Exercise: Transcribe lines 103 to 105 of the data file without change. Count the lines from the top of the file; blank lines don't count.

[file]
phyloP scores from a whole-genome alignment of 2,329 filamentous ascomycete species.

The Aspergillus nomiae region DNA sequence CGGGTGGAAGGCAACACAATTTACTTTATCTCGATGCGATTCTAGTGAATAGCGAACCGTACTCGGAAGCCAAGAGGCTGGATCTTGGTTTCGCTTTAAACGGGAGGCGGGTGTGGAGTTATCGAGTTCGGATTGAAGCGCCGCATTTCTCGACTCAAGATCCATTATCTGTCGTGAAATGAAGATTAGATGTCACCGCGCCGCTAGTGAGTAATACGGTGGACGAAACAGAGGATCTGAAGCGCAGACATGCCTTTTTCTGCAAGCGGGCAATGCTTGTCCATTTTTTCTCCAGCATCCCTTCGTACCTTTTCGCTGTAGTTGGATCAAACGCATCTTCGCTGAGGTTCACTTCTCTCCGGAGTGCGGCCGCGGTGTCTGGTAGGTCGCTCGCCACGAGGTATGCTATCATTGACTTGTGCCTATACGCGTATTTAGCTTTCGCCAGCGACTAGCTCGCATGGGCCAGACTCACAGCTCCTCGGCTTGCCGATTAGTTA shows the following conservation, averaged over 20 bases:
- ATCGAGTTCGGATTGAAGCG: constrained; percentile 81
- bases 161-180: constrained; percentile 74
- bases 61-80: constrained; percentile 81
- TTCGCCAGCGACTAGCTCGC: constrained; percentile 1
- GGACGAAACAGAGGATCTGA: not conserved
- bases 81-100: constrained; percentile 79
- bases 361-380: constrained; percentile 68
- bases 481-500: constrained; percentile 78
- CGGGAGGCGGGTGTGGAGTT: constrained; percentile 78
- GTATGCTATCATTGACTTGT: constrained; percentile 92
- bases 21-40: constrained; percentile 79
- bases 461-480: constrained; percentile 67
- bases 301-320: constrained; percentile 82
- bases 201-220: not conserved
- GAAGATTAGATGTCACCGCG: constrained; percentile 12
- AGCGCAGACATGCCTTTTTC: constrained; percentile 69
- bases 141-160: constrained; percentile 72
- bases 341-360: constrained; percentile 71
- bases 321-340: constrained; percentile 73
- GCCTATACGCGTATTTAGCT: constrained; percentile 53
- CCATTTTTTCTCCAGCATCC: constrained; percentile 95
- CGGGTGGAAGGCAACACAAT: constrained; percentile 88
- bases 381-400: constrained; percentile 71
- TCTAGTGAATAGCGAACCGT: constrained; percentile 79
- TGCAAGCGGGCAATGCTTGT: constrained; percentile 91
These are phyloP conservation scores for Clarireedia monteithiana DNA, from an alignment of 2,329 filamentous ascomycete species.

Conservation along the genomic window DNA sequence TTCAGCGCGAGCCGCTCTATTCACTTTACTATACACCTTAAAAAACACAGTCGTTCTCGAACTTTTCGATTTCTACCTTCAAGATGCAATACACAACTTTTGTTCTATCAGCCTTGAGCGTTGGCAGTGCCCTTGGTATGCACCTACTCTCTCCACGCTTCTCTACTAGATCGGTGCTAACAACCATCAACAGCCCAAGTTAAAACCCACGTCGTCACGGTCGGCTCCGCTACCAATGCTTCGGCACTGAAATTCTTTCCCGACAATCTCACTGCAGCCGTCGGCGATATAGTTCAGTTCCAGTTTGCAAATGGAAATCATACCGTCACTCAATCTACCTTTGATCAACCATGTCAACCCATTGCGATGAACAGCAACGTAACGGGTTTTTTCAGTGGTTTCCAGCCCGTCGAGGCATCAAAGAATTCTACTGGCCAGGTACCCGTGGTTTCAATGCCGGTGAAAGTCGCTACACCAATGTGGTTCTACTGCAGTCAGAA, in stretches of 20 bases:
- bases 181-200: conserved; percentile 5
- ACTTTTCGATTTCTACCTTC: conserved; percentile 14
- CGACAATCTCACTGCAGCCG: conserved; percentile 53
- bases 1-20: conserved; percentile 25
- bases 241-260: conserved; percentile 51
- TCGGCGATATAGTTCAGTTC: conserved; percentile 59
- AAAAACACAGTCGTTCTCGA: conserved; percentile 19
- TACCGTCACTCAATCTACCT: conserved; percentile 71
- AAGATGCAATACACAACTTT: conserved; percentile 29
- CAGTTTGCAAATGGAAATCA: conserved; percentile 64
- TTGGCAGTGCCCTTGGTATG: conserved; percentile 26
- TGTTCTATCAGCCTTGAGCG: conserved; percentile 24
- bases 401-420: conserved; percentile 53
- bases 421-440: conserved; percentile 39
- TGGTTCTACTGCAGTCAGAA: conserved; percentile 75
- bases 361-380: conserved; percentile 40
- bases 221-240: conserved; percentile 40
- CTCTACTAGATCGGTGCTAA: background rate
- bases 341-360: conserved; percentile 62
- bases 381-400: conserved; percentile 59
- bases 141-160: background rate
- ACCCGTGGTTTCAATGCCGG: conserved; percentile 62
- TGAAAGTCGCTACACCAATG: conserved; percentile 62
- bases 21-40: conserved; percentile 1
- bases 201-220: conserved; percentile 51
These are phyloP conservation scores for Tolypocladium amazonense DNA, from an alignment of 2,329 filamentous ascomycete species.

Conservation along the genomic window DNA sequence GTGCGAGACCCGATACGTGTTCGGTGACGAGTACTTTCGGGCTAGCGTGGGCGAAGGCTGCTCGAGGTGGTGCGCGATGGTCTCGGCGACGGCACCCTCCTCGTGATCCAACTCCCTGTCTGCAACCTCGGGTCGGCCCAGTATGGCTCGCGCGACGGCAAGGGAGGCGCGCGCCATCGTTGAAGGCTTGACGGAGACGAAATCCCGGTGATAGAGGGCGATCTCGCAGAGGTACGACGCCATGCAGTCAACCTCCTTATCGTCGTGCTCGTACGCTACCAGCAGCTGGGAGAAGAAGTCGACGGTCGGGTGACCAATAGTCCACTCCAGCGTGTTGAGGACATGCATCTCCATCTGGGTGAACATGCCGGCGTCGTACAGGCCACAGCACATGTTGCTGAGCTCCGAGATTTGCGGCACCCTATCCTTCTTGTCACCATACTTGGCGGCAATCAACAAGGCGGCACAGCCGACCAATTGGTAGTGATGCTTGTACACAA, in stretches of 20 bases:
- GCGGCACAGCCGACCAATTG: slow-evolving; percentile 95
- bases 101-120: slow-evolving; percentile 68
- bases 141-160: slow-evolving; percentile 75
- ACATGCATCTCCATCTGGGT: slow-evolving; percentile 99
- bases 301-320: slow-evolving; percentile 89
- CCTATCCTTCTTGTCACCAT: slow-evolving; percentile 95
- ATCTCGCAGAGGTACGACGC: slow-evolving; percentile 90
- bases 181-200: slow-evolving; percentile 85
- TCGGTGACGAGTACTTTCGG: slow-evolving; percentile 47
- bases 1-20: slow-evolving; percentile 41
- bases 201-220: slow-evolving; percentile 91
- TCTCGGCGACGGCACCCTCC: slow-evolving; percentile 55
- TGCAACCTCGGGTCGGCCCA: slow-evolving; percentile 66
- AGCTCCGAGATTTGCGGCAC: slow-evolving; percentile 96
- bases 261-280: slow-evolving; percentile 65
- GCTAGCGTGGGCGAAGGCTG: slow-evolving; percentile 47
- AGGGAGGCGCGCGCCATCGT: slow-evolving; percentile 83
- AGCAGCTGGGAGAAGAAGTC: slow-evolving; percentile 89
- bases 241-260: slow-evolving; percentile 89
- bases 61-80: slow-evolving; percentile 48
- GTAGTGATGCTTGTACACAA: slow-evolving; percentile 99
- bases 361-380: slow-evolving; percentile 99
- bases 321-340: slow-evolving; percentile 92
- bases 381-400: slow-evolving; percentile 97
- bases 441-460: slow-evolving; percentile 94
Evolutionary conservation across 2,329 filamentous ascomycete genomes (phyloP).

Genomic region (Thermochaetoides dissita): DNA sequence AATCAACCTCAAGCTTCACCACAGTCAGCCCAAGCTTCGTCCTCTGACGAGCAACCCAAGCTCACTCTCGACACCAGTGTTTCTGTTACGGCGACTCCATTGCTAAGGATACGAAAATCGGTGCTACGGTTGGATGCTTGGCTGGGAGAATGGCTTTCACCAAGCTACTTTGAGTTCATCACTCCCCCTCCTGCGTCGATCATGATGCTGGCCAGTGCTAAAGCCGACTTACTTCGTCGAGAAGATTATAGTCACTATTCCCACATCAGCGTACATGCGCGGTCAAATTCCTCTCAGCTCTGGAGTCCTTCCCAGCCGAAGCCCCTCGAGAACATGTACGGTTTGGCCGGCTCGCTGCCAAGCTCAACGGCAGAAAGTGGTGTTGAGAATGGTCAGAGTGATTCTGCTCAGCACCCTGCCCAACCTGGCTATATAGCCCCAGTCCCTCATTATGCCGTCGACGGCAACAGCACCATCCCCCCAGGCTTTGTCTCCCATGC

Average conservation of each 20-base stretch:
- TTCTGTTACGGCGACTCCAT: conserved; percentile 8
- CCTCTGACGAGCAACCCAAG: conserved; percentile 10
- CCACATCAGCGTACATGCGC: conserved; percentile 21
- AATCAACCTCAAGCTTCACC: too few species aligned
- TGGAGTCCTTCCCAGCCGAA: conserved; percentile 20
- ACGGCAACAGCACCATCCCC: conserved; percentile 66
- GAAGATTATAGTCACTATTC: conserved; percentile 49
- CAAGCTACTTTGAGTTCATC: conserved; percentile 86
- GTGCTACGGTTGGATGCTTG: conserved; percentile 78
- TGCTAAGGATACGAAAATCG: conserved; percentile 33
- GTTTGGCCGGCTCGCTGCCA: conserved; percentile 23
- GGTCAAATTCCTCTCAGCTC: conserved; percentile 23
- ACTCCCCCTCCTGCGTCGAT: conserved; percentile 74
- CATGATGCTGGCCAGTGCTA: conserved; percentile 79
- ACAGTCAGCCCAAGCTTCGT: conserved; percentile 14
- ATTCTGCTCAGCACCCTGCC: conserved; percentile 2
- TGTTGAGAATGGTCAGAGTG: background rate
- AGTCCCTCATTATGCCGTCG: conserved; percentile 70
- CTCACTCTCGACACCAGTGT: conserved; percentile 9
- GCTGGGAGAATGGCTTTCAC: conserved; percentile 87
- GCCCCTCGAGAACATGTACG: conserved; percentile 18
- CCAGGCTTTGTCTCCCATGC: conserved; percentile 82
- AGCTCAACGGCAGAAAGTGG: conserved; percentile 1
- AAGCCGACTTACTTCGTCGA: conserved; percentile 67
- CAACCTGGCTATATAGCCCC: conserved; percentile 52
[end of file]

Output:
- CTCACTCTCGACACCAGTGT: conserved; percentile 9
- GCTGGGAGAATGGCTTTCAC: conserved; percentile 87
- GCCCCTCGAGAACATGTACG: conserved; percentile 18